- Involve customers in thinking about solutions. Ask them what they are not so keen on when it comes to doing business with you and what they think is lacking.
- Segment your customers and create a ‘character’ for each segment, a type of customer that can be considered representative of the segment. Give the character a name – Peter, for example. Describe how Peter lives, what car he drives and what matters to him. Ask yourself what Peter would think of every action you take. Would he be really pleased with it or would it leave him cold?
- Then make a list of all your ideas for improving the purchasing cycle and customer relations. Put them into a simple diagram. Ask yourself, on the one hand, how feasible they are. On the other hand, work out how relevant they are for many customers. Then concentrate on the feasible ideas with big impact.
- Our digital dreams are often bigger than the available budget. Find partners to help put them into practice. Suppliers can provide content and images, or even the use of an IT platform. Working together with colleagues, in a purchasing group for example, opens up a lot of possibilities.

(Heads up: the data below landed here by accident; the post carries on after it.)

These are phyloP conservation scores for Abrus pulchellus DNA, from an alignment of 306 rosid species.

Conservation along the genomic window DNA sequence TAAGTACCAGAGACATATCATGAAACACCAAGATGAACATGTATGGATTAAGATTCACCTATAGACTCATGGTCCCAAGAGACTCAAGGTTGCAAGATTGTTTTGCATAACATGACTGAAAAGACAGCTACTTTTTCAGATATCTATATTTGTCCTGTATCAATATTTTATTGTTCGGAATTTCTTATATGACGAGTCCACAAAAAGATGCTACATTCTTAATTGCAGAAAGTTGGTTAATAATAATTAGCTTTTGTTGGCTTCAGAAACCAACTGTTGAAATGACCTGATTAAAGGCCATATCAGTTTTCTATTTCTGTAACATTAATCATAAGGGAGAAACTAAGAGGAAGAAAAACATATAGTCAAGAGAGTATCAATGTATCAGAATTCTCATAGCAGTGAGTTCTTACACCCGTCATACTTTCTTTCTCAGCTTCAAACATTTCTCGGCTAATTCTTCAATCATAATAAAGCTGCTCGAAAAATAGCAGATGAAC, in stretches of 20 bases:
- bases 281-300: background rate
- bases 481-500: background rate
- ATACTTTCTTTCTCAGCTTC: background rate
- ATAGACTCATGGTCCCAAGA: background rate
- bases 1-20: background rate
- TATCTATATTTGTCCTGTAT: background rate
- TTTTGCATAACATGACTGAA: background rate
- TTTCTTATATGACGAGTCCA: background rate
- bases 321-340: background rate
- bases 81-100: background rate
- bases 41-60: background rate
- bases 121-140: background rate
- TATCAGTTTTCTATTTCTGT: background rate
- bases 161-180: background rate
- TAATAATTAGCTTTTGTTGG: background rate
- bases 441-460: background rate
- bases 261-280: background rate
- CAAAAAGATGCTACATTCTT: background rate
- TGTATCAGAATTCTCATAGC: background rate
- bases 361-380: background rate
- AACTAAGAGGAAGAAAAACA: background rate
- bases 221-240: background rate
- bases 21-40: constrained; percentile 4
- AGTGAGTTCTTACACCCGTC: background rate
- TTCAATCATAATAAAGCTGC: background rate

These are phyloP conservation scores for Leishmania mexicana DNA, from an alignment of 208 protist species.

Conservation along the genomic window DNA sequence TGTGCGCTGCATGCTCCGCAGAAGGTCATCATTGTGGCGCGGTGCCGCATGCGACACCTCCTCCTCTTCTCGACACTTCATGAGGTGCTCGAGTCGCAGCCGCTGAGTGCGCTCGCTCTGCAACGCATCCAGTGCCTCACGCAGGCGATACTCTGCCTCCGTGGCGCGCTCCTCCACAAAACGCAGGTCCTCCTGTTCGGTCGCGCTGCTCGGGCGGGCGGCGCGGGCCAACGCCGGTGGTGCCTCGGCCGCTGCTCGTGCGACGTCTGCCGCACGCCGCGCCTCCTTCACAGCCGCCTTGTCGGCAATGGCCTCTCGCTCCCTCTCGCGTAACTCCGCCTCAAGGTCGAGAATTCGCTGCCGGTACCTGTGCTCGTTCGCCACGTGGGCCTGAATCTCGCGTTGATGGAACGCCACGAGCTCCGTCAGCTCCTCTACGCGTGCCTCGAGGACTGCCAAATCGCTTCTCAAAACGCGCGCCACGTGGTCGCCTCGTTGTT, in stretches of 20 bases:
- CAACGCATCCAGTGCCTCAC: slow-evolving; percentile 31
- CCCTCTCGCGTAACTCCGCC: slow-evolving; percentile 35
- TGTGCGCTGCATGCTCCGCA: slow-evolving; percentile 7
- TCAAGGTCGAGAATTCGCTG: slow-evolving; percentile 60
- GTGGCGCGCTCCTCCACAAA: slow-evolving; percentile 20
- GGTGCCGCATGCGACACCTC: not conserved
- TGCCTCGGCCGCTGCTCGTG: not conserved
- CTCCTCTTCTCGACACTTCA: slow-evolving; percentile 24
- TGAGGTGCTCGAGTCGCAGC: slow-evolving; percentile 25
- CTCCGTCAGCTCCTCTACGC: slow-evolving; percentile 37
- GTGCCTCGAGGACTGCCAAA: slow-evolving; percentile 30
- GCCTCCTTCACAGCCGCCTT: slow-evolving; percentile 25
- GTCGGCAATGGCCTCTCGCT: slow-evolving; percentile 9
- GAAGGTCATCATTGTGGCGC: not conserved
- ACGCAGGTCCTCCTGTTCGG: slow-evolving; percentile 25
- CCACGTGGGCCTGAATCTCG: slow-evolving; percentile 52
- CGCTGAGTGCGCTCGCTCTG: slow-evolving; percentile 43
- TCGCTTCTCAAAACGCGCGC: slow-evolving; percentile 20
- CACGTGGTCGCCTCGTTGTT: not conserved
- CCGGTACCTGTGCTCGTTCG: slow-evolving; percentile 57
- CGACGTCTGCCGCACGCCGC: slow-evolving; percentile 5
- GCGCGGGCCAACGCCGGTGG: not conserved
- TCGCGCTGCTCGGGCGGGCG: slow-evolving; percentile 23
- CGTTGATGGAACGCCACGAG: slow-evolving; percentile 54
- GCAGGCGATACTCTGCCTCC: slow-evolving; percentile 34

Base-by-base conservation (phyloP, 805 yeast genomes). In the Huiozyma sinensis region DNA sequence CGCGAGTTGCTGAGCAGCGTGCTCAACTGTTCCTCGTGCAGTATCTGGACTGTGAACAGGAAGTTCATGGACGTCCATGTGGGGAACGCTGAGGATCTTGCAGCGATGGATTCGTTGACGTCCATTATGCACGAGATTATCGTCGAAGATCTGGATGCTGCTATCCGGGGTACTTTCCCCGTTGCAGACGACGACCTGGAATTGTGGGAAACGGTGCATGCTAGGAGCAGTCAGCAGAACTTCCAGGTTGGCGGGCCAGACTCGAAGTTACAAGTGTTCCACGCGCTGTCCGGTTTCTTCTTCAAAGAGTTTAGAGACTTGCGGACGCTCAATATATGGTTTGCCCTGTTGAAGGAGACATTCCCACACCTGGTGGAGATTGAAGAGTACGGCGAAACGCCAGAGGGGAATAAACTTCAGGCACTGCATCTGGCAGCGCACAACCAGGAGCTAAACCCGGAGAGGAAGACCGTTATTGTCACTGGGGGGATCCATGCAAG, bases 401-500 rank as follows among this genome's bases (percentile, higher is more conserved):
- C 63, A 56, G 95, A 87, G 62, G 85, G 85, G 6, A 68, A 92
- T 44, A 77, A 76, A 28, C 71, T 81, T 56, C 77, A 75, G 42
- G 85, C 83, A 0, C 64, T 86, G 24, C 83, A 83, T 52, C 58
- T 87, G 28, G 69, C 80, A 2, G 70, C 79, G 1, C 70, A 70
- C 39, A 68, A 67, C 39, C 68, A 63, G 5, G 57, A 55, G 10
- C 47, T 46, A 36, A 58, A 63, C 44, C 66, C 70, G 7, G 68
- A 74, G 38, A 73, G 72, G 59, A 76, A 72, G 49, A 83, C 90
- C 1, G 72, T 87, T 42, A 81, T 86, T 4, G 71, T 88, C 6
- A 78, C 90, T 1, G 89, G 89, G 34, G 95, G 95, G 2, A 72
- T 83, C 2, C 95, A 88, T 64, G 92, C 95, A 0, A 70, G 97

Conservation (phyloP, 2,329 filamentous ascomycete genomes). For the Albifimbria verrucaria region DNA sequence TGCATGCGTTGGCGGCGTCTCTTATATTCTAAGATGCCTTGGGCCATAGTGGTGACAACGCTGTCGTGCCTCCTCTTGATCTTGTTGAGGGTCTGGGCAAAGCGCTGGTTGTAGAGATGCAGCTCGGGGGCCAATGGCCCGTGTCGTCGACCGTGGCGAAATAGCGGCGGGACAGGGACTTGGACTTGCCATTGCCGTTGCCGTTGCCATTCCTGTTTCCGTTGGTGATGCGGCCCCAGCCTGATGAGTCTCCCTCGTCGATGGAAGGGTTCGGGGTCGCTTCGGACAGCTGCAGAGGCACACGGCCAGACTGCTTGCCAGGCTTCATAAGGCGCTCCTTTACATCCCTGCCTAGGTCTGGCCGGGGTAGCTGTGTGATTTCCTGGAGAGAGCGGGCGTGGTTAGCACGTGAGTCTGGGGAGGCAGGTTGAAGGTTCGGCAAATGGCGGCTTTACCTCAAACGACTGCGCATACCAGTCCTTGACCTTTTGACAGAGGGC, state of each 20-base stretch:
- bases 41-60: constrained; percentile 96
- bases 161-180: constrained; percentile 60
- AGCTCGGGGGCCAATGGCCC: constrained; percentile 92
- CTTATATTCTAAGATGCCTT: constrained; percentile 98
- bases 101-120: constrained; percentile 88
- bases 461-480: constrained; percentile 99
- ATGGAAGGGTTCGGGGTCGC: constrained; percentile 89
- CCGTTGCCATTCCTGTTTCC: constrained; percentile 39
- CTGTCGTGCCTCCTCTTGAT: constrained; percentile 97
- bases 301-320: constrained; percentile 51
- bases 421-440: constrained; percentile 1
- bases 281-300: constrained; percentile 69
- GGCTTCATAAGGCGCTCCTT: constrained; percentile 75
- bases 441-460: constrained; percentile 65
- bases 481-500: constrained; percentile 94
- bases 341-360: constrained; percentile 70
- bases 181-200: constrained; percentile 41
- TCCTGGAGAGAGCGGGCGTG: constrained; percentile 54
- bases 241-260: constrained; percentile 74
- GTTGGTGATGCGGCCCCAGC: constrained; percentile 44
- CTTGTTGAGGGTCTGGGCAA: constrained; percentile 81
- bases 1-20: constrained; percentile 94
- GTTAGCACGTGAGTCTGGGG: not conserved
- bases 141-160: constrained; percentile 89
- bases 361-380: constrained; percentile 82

- Do not rely too much on research: dare to experiment. As long as the investment is limited, it is better to test something than to hesitate endlessly over whether customers are open to it.
Trend 2: Use the internet to simplify customers’ buying cycle
Online services and e-commerce score highly with customers because they make their lives much easier. You can buy a book without leaving the house. You can configure your car, select options and calculate the price without having to go along to the dealer. You can make an appointment with the hairdresser after closing time or on Sunday. And it is handy for customers to be able to check for themselves online whether their favourite restaurant still has a table for two free at eight o’clock.
So, making customers’ lives easier does not necessarily mean that you have to build a website or offer home delivery. Bakers who accept orders in advance for collection on Sunday morning can save their customers an advance visit to the bakery by accepting online orders and payments. You do not need a flashy webshop with nice photos of breakfast pastries either.